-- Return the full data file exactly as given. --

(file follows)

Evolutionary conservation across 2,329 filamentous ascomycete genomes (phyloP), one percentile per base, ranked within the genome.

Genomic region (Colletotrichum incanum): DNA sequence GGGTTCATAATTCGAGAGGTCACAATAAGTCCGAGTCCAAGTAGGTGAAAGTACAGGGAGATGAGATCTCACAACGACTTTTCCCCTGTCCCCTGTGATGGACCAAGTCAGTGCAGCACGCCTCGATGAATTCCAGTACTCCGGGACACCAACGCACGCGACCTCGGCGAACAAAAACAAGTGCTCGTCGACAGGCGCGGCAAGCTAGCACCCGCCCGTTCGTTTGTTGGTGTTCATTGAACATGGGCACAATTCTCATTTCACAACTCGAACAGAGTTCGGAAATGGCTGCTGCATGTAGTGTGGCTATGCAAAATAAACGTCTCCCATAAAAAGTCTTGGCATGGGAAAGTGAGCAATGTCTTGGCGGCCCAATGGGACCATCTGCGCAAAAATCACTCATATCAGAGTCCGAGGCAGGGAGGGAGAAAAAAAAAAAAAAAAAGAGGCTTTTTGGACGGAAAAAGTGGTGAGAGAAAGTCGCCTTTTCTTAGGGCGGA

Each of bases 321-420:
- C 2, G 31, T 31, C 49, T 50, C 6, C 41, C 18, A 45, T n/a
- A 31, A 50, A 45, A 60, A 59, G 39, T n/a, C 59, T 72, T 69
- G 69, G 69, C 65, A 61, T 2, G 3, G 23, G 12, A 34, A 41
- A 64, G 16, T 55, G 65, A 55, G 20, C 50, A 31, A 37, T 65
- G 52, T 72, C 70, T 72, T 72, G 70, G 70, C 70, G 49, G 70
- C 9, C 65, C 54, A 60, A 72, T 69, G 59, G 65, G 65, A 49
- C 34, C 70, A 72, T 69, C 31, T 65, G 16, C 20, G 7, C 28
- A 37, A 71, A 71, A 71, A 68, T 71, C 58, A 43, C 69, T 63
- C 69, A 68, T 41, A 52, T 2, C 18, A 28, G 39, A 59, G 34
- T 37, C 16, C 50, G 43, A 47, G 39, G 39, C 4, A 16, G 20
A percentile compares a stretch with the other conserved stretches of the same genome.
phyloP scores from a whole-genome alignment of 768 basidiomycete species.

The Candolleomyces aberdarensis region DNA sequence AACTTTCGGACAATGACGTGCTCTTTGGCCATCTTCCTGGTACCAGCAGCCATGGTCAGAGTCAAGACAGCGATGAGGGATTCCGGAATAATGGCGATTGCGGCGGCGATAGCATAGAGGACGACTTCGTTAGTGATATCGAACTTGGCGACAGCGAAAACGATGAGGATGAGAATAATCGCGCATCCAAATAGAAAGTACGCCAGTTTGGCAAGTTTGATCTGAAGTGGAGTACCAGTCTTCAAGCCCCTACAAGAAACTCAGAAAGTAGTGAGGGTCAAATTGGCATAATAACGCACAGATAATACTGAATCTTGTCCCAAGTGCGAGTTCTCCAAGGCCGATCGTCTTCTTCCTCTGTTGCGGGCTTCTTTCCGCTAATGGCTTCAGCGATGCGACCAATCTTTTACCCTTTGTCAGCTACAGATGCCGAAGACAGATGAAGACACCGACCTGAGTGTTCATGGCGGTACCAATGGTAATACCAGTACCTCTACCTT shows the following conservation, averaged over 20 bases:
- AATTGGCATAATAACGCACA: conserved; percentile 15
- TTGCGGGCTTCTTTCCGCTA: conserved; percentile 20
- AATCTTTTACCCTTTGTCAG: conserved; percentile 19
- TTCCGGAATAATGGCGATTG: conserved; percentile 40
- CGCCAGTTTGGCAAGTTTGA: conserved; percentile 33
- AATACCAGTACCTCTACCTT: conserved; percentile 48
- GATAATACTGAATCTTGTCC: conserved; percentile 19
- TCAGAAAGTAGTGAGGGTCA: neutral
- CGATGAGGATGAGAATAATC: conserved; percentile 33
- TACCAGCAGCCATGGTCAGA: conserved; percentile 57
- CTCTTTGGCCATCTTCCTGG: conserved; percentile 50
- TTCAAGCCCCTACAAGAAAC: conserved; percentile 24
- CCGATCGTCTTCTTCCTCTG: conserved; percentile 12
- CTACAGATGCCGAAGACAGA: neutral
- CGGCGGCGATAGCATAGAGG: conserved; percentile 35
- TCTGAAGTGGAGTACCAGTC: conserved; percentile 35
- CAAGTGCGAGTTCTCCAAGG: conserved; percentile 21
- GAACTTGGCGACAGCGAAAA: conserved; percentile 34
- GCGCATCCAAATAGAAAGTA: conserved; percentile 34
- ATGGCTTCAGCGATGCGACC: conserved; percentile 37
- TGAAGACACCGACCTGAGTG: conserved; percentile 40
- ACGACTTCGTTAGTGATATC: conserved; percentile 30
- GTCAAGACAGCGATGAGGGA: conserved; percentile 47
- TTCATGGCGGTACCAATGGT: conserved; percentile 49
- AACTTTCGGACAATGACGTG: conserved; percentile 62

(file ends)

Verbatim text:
Evolutionary conservation across 2,329 filamentous ascomycete genomes (phyloP), one percentile per base, ranked within the genome.

Genomic region (Colletotrichum incanum): DNA sequence GGGTTCATAATTCGAGAGGTCACAATAAGTCCGAGTCCAAGTAGGTGAAAGTACAGGGAGATGAGATCTCACAACGACTTTTCCCCTGTCCCCTGTGATGGACCAAGTCAGTGCAGCACGCCTCGATGAATTCCAGTACTCCGGGACACCAACGCACGCGACCTCGGCGAACAAAAACAAGTGCTCGTCGACAGGCGCGGCAAGCTAGCACCCGCCCGTTCGTTTGTTGGTGTTCATTGAACATGGGCACAATTCTCATTTCACAACTCGAACAGAGTTCGGAAATGGCTGCTGCATGTAGTGTGGCTATGCAAAATAAACGTCTCCCATAAAAAGTCTTGGCATGGGAAAGTGAGCAATGTCTTGGCGGCCCAATGGGACCATCTGCGCAAAAATCACTCATATCAGAGTCCGAGGCAGGGAGGGAGAAAAAAAAAAAAAAAAAGAGGCTTTTTGGACGGAAAAAGTGGTGAGAGAAAGTCGCCTTTTCTTAGGGCGGA

Each of bases 321-420:
- C 2, G 31, T 31, C 49, T 50, C 6, C 41, C 18, A 45, T n/a
- A 31, A 50, A 45, A 60, A 59, G 39, T n/a, C 59, T 72, T 69
- G 69, G 69, C 65, A 61, T 2, G 3, G 23, G 12, A 34, A 41
- A 64, G 16, T 55, G 65, A 55, G 20, C 50, A 31, A 37, T 65
- G 52, T 72, C 70, T 72, T 72, G 70, G 70, C 70, G 49, G 70
- C 9, C 65, C 54, A 60, A 72, T 69, G 59, G 65, G 65, A 49
- C 34, C 70, A 72, T 69, C 31, T 65, G 16, C 20, G 7, C 28
- A 37, A 71, A 71, A 71, A 68, T 71, C 58, A 43, C 69, T 63
- C 69, A 68, T 41, A 52, T 2, C 18, A 28, G 39, A 59, G 34
- T 37, C 16, C 50, G 43, A 47, G 39, G 39, C 4, A 16, G 20
A percentile compares a stretch with the other conserved stretches of the same genome.
phyloP scores from a whole-genome alignment of 768 basidiomycete species.

The Candolleomyces aberdarensis region DNA sequence AACTTTCGGACAATGACGTGCTCTTTGGCCATCTTCCTGGTACCAGCAGCCATGGTCAGAGTCAAGACAGCGATGAGGGATTCCGGAATAATGGCGATTGCGGCGGCGATAGCATAGAGGACGACTTCGTTAGTGATATCGAACTTGGCGACAGCGAAAACGATGAGGATGAGAATAATCGCGCATCCAAATAGAAAGTACGCCAGTTTGGCAAGTTTGATCTGAAGTGGAGTACCAGTCTTCAAGCCCCTACAAGAAACTCAGAAAGTAGTGAGGGTCAAATTGGCATAATAACGCACAGATAATACTGAATCTTGTCCCAAGTGCGAGTTCTCCAAGGCCGATCGTCTTCTTCCTCTGTTGCGGGCTTCTTTCCGCTAATGGCTTCAGCGATGCGACCAATCTTTTACCCTTTGTCAGCTACAGATGCCGAAGACAGATGAAGACACCGACCTGAGTGTTCATGGCGGTACCAATGGTAATACCAGTACCTCTACCTT shows the following conservation, averaged over 20 bases:
- AATTGGCATAATAACGCACA: conserved; percentile 15
- TTGCGGGCTTCTTTCCGCTA: conserved; percentile 20
- AATCTTTTACCCTTTGTCAG: conserved; percentile 19
- TTCCGGAATAATGGCGATTG: conserved; percentile 40
- CGCCAGTTTGGCAAGTTTGA: conserved; percentile 33
- AATACCAGTACCTCTACCTT: conserved; percentile 48
- GATAATACTGAATCTTGTCC: conserved; percentile 19
- TCAGAAAGTAGTGAGGGTCA: neutral
- CGATGAGGATGAGAATAATC: conserved; percentile 33
- TACCAGCAGCCATGGTCAGA: conserved; percentile 57
- CTCTTTGGCCATCTTCCTGG: conserved; percentile 50
- TTCAAGCCCCTACAAGAAAC: conserved; percentile 24
- CCGATCGTCTTCTTCCTCTG: conserved; percentile 12
- CTACAGATGCCGAAGACAGA: neutral
- CGGCGGCGATAGCATAGAGG: conserved; percentile 35
- TCTGAAGTGGAGTACCAGTC: conserved; percentile 35
- CAAGTGCGAGTTCTCCAAGG: conserved; percentile 21
- GAACTTGGCGACAGCGAAAA: conserved; percentile 34
- GCGCATCCAAATAGAAAGTA: conserved; percentile 34
- ATGGCTTCAGCGATGCGACC: conserved; percentile 37
- TGAAGACACCGACCTGAGTG: conserved; percentile 40
- ACGACTTCGTTAGTGATATC: conserved; percentile 30
- GTCAAGACAGCGATGAGGGA: conserved; percentile 47
- TTCATGGCGGTACCAATGGT: conserved; percentile 49
- AACTTTCGGACAATGACGTG: conserved; percentile 62